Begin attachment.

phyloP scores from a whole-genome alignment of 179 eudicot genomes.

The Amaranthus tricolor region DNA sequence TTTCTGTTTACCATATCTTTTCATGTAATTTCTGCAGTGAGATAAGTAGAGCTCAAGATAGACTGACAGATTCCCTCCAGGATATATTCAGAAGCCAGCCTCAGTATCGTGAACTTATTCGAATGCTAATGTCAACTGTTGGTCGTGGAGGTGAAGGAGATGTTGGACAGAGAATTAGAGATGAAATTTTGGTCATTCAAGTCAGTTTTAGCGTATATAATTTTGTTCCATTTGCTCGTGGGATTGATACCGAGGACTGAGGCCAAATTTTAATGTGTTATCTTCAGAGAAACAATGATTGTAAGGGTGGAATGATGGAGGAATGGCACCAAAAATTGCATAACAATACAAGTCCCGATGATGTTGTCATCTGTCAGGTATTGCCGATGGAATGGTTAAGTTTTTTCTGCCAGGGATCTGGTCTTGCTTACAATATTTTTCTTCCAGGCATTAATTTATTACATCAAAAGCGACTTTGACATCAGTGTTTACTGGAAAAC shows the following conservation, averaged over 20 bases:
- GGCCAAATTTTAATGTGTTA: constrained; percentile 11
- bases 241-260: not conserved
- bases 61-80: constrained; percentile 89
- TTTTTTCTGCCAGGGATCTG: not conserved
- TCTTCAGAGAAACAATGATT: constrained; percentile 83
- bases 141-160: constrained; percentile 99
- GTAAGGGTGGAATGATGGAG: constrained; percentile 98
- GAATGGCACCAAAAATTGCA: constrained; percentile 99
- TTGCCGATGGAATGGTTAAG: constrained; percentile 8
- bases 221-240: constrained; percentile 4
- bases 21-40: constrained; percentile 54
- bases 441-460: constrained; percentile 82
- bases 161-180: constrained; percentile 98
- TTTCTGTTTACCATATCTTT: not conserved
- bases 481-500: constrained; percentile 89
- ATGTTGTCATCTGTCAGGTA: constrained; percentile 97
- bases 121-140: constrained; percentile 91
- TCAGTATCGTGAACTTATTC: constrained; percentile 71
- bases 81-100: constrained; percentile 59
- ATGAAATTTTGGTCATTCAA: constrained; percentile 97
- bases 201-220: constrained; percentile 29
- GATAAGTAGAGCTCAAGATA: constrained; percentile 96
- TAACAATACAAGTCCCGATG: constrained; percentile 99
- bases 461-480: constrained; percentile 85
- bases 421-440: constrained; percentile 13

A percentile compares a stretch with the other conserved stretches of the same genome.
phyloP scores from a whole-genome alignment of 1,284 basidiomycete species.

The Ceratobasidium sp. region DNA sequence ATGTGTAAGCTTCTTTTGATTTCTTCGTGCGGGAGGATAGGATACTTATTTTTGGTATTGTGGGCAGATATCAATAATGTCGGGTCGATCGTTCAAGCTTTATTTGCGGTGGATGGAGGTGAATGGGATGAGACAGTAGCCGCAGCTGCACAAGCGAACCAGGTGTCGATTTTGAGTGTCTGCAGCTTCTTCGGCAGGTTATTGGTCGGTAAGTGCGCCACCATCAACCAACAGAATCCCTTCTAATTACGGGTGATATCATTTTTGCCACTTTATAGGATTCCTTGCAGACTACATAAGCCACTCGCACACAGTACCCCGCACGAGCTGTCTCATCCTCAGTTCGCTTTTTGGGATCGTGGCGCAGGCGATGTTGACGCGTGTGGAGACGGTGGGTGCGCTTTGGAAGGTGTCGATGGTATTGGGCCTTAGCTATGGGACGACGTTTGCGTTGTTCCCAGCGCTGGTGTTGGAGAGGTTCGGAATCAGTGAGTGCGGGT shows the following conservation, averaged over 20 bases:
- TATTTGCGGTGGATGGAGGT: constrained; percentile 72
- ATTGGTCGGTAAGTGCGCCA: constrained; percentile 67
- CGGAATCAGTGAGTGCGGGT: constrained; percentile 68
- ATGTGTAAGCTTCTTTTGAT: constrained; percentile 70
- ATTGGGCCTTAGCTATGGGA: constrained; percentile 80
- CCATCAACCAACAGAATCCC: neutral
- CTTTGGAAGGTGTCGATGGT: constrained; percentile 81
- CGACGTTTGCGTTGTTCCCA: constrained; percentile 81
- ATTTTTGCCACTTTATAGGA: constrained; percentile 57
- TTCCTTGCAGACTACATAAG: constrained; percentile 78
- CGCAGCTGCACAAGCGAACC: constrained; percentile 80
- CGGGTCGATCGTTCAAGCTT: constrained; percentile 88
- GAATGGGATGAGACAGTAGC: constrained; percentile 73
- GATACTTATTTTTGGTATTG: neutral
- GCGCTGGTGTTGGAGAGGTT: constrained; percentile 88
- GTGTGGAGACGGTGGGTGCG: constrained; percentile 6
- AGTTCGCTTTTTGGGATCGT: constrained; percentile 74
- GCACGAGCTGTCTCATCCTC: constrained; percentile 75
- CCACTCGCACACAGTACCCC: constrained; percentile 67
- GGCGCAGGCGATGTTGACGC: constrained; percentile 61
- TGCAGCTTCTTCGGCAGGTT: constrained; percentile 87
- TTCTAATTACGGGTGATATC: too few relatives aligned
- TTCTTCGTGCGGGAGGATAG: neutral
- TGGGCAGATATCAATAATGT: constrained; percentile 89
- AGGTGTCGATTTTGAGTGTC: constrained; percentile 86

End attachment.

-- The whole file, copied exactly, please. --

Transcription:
phyloP scores from a whole-genome alignment of 179 eudicot genomes.

The Amaranthus tricolor region DNA sequence TTTCTGTTTACCATATCTTTTCATGTAATTTCTGCAGTGAGATAAGTAGAGCTCAAGATAGACTGACAGATTCCCTCCAGGATATATTCAGAAGCCAGCCTCAGTATCGTGAACTTATTCGAATGCTAATGTCAACTGTTGGTCGTGGAGGTGAAGGAGATGTTGGACAGAGAATTAGAGATGAAATTTTGGTCATTCAAGTCAGTTTTAGCGTATATAATTTTGTTCCATTTGCTCGTGGGATTGATACCGAGGACTGAGGCCAAATTTTAATGTGTTATCTTCAGAGAAACAATGATTGTAAGGGTGGAATGATGGAGGAATGGCACCAAAAATTGCATAACAATACAAGTCCCGATGATGTTGTCATCTGTCAGGTATTGCCGATGGAATGGTTAAGTTTTTTCTGCCAGGGATCTGGTCTTGCTTACAATATTTTTCTTCCAGGCATTAATTTATTACATCAAAAGCGACTTTGACATCAGTGTTTACTGGAAAAC shows the following conservation, averaged over 20 bases:
- GGCCAAATTTTAATGTGTTA: constrained; percentile 11
- bases 241-260: not conserved
- bases 61-80: constrained; percentile 89
- TTTTTTCTGCCAGGGATCTG: not conserved
- TCTTCAGAGAAACAATGATT: constrained; percentile 83
- bases 141-160: constrained; percentile 99
- GTAAGGGTGGAATGATGGAG: constrained; percentile 98
- GAATGGCACCAAAAATTGCA: constrained; percentile 99
- TTGCCGATGGAATGGTTAAG: constrained; percentile 8
- bases 221-240: constrained; percentile 4
- bases 21-40: constrained; percentile 54
- bases 441-460: constrained; percentile 82
- bases 161-180: constrained; percentile 98
- TTTCTGTTTACCATATCTTT: not conserved
- bases 481-500: constrained; percentile 89
- ATGTTGTCATCTGTCAGGTA: constrained; percentile 97
- bases 121-140: constrained; percentile 91
- TCAGTATCGTGAACTTATTC: constrained; percentile 71
- bases 81-100: constrained; percentile 59
- ATGAAATTTTGGTCATTCAA: constrained; percentile 97
- bases 201-220: constrained; percentile 29
- GATAAGTAGAGCTCAAGATA: constrained; percentile 96
- TAACAATACAAGTCCCGATG: constrained; percentile 99
- bases 461-480: constrained; percentile 85
- bases 421-440: constrained; percentile 13

A percentile compares a stretch with the other conserved stretches of the same genome.
phyloP scores from a whole-genome alignment of 1,284 basidiomycete species.

The Ceratobasidium sp. region DNA sequence ATGTGTAAGCTTCTTTTGATTTCTTCGTGCGGGAGGATAGGATACTTATTTTTGGTATTGTGGGCAGATATCAATAATGTCGGGTCGATCGTTCAAGCTTTATTTGCGGTGGATGGAGGTGAATGGGATGAGACAGTAGCCGCAGCTGCACAAGCGAACCAGGTGTCGATTTTGAGTGTCTGCAGCTTCTTCGGCAGGTTATTGGTCGGTAAGTGCGCCACCATCAACCAACAGAATCCCTTCTAATTACGGGTGATATCATTTTTGCCACTTTATAGGATTCCTTGCAGACTACATAAGCCACTCGCACACAGTACCCCGCACGAGCTGTCTCATCCTCAGTTCGCTTTTTGGGATCGTGGCGCAGGCGATGTTGACGCGTGTGGAGACGGTGGGTGCGCTTTGGAAGGTGTCGATGGTATTGGGCCTTAGCTATGGGACGACGTTTGCGTTGTTCCCAGCGCTGGTGTTGGAGAGGTTCGGAATCAGTGAGTGCGGGT shows the following conservation, averaged over 20 bases:
- TATTTGCGGTGGATGGAGGT: constrained; percentile 72
- ATTGGTCGGTAAGTGCGCCA: constrained; percentile 67
- CGGAATCAGTGAGTGCGGGT: constrained; percentile 68
- ATGTGTAAGCTTCTTTTGAT: constrained; percentile 70
- ATTGGGCCTTAGCTATGGGA: constrained; percentile 80
- CCATCAACCAACAGAATCCC: neutral
- CTTTGGAAGGTGTCGATGGT: constrained; percentile 81
- CGACGTTTGCGTTGTTCCCA: constrained; percentile 81
- ATTTTTGCCACTTTATAGGA: constrained; percentile 57
- TTCCTTGCAGACTACATAAG: constrained; percentile 78
- CGCAGCTGCACAAGCGAACC: constrained; percentile 80
- CGGGTCGATCGTTCAAGCTT: constrained; percentile 88
- GAATGGGATGAGACAGTAGC: constrained; percentile 73
- GATACTTATTTTTGGTATTG: neutral
- GCGCTGGTGTTGGAGAGGTT: constrained; percentile 88
- GTGTGGAGACGGTGGGTGCG: constrained; percentile 6
- AGTTCGCTTTTTGGGATCGT: constrained; percentile 74
- GCACGAGCTGTCTCATCCTC: constrained; percentile 75
- CCACTCGCACACAGTACCCC: constrained; percentile 67
- GGCGCAGGCGATGTTGACGC: constrained; percentile 61
- TGCAGCTTCTTCGGCAGGTT: constrained; percentile 87
- TTCTAATTACGGGTGATATC: too few relatives aligned
- TTCTTCGTGCGGGAGGATAG: neutral
- TGGGCAGATATCAATAATGT: constrained; percentile 89
- AGGTGTCGATTTTGAGTGTC: constrained; percentile 86